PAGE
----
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Dropping The Bomb Essay

51g. The Decision to Drop the Bomb


Winston Churchill, Harry Truman, and Josef Stalin meet at the Potsdam Conference. They discussed the post-war order and peace treaty issues.

America had the bomb. Now what?

When Harry Truman learned of the success of the Manhattan Project, he knew he was faced with a decision of unprecedented gravity. The capacity to end the war with Japan was in his hands, but it would involve unleashing the most terrible weapon ever known.

American soldiers and civilians were weary from four years of war, yet the Japanese military was refusing to give up their fight. American forces occupied Okinawa and Iwo Jima and were intensely fire bombing Japanese cities. But Japan had an army of 2 million strong stationed in the home islands guarding against invasion.


A "mushroom" cloud rises over the city of Nagasaki on August 9, 1945, following the detonation of "Fat Man." The second atomic weapon used against Japan, this single bomb resulted in the deaths of 80,000 Japanese citizens.

For Truman, the choice whether or not to use the atomic bomb was the most difficult decision of his life.

First, an Allied demand for an immediate unconditional surrender was made to the leadership in Japan. Although the demand stated that refusal would result in total destruction, no mention of any new weapons of mass destruction was made. The Japanese military command rejected the request for unconditional surrender, but there were indications that a conditional surrender was possible.

Regardless, on August 6, 1945, a plane called the Enola Gay dropped an atomic bomb on the city of Hiroshima. Instantly, 70,000 Japanese citizens were vaporized. In the months and years that followed, an additional 100,000 perished from burns and radiation sickness.

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This map shows the range of the destruction caused by the atomic bomb dropped over Hiroshima. Exploding directly over a city of 320,000, the bomb vaporized over 70,000 people instantly and caused fires over two miles away.

Two days later, the Soviet Union declared war on Japan. On August 9, a second atomic bomb was dropped on Nagasaki, where 80,000 Japanese people perished.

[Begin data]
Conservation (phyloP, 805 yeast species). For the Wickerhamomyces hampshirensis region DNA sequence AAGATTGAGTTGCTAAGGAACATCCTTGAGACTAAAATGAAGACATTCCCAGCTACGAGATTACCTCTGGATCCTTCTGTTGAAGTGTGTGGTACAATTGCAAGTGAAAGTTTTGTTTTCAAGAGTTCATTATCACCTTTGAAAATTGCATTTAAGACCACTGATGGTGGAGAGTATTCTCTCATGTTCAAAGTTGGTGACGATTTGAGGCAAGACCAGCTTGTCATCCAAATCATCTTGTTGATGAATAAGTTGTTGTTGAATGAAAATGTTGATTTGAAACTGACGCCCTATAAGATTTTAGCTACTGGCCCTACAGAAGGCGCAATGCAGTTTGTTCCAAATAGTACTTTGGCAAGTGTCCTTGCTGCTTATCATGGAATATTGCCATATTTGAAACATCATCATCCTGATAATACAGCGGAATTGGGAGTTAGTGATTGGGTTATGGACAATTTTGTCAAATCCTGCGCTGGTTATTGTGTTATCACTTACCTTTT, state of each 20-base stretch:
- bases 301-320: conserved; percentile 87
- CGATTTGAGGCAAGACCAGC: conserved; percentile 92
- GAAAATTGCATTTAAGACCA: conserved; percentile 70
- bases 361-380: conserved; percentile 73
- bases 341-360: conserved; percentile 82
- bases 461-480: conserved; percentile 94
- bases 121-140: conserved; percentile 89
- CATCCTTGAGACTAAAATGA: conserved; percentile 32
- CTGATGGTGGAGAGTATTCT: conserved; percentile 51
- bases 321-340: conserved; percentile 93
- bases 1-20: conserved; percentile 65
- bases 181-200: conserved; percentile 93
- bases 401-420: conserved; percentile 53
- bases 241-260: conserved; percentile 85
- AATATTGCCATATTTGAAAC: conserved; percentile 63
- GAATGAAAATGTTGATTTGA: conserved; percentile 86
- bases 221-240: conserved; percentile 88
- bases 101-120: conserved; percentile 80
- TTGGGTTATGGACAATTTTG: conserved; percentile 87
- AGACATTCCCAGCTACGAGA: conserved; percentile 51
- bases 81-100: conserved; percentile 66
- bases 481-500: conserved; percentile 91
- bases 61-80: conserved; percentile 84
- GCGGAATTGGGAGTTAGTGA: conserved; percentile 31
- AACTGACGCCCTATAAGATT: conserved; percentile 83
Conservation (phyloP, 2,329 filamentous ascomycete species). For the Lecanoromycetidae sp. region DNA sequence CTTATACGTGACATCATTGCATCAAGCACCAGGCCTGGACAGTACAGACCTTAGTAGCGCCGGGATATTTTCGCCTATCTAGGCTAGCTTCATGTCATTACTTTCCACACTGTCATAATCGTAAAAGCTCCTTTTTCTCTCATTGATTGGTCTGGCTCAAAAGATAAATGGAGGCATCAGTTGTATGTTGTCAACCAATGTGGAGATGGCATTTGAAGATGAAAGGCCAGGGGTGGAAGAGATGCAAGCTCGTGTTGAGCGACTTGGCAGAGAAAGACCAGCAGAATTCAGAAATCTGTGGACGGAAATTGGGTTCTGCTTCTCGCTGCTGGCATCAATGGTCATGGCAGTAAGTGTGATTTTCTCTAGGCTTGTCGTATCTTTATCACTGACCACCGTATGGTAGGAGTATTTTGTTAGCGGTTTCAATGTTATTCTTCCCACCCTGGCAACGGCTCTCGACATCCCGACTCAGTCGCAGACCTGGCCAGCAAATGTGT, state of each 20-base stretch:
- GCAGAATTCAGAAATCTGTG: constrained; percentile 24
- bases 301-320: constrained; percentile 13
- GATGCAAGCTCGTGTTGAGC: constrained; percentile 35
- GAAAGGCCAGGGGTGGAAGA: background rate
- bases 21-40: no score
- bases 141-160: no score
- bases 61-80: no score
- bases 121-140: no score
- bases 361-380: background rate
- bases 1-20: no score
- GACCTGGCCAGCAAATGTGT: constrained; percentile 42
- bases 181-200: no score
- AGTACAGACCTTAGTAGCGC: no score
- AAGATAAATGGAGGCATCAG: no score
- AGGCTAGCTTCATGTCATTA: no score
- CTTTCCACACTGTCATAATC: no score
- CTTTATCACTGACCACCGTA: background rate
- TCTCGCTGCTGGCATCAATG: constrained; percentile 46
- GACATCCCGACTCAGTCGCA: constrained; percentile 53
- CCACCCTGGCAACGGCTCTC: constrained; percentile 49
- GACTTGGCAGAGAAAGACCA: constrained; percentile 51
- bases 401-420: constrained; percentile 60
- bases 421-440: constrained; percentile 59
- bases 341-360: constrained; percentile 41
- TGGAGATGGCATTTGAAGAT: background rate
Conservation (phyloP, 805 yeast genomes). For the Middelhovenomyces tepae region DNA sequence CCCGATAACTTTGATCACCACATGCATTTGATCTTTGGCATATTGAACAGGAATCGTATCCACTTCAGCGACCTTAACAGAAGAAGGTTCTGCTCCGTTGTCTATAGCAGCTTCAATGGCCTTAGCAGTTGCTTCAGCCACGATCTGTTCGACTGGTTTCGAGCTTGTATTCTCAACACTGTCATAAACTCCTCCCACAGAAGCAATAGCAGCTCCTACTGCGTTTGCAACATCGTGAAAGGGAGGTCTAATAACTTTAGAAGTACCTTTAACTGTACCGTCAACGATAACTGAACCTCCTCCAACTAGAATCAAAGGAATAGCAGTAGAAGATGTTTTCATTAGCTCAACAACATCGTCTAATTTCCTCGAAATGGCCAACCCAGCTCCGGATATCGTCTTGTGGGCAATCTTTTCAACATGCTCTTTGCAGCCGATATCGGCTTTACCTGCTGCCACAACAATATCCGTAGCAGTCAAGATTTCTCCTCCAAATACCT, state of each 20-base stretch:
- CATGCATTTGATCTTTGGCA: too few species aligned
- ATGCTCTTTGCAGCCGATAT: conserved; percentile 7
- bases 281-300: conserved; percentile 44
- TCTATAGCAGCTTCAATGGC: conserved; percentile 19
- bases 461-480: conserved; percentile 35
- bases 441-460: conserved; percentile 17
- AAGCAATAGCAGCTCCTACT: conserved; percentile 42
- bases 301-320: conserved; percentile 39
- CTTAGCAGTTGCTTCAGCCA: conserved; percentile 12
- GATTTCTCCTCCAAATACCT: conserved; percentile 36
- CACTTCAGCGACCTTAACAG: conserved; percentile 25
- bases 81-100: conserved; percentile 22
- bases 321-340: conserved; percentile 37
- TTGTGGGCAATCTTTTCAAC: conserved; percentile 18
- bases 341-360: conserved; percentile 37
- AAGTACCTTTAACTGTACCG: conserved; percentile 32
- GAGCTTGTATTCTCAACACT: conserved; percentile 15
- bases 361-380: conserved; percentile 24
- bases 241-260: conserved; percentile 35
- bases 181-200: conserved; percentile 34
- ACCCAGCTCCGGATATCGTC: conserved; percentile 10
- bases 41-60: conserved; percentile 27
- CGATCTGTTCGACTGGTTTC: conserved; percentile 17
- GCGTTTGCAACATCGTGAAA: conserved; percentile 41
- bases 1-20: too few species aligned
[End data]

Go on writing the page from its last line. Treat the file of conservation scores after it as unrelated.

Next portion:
On August 14, 1945, the Japanese surrendered.

Critics have charged that Truman's decision was a barbaric act that brought negative long-term consequences to the United States. A new age of nuclear terror led to a dangerous arms race.

Some military analysts insist that Japan was on its knees and the bombings were simply unnecessary. The American government was accused of racism on the grounds that such a device would never have been used against white civilians.


On August 6, the city of Hiroshima, Japan remembers those who lost their lives when the atomic bomb fell. Thousands attend the Hiroshima Peace Memorial Ceremony annually.

Other critics argued that American diplomats had ulterior motives. The Soviet Union had entered the war against Japan, and the atomic bomb could be read as a strong message for the Soviets to tread lightly. In this respect, Hiroshima and Nagasaki may have been the first shots of the Cold War as well as the final shots of World War II. Regardless, the United States remains the only nation in the world to have used a nuclear weapon on another nation.

Truman stated that his decision to drop the bomb was purely military. A Normandy-type amphibious landing would have cost an estimated million casualties. Truman believed that the bombs saved Japanese lives as well. Prolonging the war was not an option for the President. Over 3,500 Japanese kamikaze raids had already wrought great destruction and loss of American lives.